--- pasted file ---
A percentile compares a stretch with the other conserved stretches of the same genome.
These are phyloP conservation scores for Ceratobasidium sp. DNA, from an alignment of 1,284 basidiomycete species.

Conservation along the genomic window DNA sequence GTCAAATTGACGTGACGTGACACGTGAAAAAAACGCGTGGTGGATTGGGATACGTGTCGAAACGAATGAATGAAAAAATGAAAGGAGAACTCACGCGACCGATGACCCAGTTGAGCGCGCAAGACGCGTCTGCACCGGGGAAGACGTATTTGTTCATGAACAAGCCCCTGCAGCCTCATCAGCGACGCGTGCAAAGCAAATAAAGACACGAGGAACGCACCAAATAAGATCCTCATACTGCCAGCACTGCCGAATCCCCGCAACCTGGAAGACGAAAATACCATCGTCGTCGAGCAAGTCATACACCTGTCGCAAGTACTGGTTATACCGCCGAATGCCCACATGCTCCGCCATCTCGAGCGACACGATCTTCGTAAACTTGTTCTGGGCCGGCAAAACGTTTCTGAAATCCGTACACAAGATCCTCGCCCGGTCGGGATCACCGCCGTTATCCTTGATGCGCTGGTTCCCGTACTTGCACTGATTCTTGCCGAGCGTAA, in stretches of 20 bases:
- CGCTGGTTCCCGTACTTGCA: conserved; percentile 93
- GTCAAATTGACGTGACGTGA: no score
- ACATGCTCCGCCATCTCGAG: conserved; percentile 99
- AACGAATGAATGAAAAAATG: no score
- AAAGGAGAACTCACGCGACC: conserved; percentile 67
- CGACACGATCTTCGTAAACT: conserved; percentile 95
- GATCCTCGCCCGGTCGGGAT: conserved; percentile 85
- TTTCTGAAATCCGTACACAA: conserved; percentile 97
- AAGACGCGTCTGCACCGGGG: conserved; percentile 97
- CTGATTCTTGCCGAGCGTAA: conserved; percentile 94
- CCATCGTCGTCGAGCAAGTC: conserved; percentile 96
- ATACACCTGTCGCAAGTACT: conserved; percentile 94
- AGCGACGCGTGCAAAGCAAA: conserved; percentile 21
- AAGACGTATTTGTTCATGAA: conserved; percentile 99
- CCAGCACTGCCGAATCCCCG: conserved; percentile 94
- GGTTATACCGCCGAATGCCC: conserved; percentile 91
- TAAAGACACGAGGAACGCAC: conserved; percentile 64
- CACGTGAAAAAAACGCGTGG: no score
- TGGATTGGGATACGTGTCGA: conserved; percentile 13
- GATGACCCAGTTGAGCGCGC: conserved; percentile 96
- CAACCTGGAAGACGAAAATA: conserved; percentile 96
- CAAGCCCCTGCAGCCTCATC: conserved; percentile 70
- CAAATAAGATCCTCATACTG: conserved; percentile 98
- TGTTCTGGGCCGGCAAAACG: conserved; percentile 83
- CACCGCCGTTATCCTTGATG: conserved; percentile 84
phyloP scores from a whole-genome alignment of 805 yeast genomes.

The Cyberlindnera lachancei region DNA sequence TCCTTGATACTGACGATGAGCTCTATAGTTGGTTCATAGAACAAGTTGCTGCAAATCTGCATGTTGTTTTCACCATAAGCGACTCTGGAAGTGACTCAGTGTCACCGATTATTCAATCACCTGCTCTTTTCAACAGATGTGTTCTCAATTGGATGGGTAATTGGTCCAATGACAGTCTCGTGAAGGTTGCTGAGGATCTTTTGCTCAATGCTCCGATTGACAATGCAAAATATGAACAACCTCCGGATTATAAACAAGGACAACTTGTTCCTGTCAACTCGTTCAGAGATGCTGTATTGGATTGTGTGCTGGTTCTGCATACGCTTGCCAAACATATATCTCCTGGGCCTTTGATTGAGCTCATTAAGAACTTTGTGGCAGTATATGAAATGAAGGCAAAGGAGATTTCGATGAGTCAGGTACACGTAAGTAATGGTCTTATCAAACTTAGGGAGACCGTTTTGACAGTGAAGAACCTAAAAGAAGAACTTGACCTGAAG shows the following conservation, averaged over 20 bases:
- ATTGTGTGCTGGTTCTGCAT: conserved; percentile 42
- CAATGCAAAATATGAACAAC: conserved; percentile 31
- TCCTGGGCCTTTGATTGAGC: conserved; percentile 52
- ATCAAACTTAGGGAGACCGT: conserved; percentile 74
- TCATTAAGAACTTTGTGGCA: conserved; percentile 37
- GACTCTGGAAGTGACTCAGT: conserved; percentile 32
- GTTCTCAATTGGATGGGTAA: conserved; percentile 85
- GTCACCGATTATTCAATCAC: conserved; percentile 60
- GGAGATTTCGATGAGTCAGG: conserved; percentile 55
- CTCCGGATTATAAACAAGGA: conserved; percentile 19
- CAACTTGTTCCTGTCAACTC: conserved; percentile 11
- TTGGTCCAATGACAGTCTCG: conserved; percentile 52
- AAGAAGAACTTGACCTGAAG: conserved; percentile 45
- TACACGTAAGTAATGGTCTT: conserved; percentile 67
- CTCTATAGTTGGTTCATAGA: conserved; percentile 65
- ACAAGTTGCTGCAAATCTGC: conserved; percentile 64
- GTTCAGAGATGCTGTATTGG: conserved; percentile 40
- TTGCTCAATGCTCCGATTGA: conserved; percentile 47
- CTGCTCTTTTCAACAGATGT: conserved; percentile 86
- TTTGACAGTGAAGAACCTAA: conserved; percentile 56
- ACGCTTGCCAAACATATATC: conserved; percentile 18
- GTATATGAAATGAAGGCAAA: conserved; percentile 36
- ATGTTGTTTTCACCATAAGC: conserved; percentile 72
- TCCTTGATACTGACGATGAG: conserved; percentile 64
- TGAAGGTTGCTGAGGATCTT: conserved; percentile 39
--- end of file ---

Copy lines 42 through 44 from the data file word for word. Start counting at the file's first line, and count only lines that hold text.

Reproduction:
- TTGGTCCAATGACAGTCTCG: conserved; percentile 52
- AAGAAGAACTTGACCTGAAG: conserved; percentile 45
- TACACGTAAGTAATGGTCTT: conserved; percentile 67